Five cases in which Va.’s new AG changed the state’s legal position

By Ned Oliver

(VM) – Attorney General Jason Miyares is the first Republican to hold the office in nearly a decade. So his office says it’s natural to expect the state’s legal position to change after eight years under the control of Democrat Mark Herring.

Asked for a complete accounting of cases in which Miyares directed the state to change sides or withdraw, Miyares’s spokeswoman, Victoria LaCivita, listed five:

• Virginia v. Ferriero: A case filed against National Archivist David Ferriero to compel him to recognize the ratification of the Equal Rights Amendment and include it in the U.S. Constitution. Miyares filed to withdraw from the lawsuit, which would leave Nevada and Illinois as plaintiffs.

• West Virginia v. EPA: Herring had added his name to a brief last year opposing the case aimed at blocking environmental regulations. Miyares says the state will “no longer be a participating party” because “Virginia is no longer anti-coal.”

• Dobbs v. Jackson Women’s Health Organization: In this case, Herring had joined 22 attorneys general to argue Mississippi’s 15-week abortion ban was unconstitutional.  In a statement, Miyares said, “Virginia is now of the belief that the Constitution is silent on the question of abortion.”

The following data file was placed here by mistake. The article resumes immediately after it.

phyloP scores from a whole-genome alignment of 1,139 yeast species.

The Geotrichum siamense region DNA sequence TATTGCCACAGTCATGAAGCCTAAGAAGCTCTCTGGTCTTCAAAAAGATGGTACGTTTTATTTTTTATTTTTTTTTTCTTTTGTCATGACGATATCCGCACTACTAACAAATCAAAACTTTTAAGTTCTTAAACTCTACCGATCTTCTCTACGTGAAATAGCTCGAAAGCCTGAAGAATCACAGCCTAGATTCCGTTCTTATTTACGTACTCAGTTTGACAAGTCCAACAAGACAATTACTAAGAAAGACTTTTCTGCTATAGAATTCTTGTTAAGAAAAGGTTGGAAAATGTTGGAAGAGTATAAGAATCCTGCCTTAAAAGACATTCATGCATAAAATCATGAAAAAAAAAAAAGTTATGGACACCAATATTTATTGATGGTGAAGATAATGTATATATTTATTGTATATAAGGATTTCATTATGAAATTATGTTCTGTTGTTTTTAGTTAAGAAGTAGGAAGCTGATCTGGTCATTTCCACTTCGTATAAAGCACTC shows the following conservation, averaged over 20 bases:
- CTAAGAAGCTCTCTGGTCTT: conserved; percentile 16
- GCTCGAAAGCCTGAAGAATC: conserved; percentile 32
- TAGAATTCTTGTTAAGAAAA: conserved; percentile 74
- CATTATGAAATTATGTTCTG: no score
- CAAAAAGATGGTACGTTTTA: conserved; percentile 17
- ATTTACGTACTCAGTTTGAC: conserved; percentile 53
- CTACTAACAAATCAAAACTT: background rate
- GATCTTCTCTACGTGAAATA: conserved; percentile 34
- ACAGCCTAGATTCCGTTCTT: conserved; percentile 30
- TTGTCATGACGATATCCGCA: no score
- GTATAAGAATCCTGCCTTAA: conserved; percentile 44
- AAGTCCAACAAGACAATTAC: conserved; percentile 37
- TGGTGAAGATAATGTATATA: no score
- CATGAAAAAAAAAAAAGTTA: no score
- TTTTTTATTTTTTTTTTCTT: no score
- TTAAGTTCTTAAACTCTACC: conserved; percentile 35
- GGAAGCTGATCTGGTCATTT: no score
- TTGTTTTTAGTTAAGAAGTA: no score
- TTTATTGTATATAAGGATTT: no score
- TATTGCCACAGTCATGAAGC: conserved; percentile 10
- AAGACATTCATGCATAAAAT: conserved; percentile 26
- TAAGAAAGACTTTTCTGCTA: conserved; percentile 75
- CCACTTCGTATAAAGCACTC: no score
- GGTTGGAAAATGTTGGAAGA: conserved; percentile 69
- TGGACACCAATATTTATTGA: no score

• Carson v. Makin: Miyares also withdrew from a brief Herring had signed onto opposing a lawsuit in which families in Maine are seeking to force a local school district to provide tuition assistance for religious schools. “The Commonwealth believes that the First Amendment prohibits states from withholding tuition assistance from families solely on the ground that those families choose to send their children to religious schools,” LaCivita said.

• New York State Rifle & Pistol Association v. Bruen: In this pending case, a New York couple is suing to overturn a state law that limits concealed carry handgun permits to people who can show a special need for protection. Miyares said he withdrew from a brief Herring had signed supporting limits to concealed carry permits because he believes the law “is in direct conflict with the Second Amendment.”

“It is expected for a new attorney general to assess the state’s legal positions and make their own decisions regarding the future of the legal challenges,” LaCivita said of the changes in an email. “These decisions must be made at the very beginning of the administration, out of respect to the court.”

Legal experts say the actions are entirely symbolic and will have no effect on the outcome of any of the lawsuits.

“I don’t think any judges are sitting there counting the number of attorneys general on one side or the other,” said Saikrishna Prakash, a professor at University of Virginia School of Law. “They’re looking at arguments and trying to come to a conclusion. The fact that Jason Miyares has changed the views of the attorney general’s office is not going to matter at all.”

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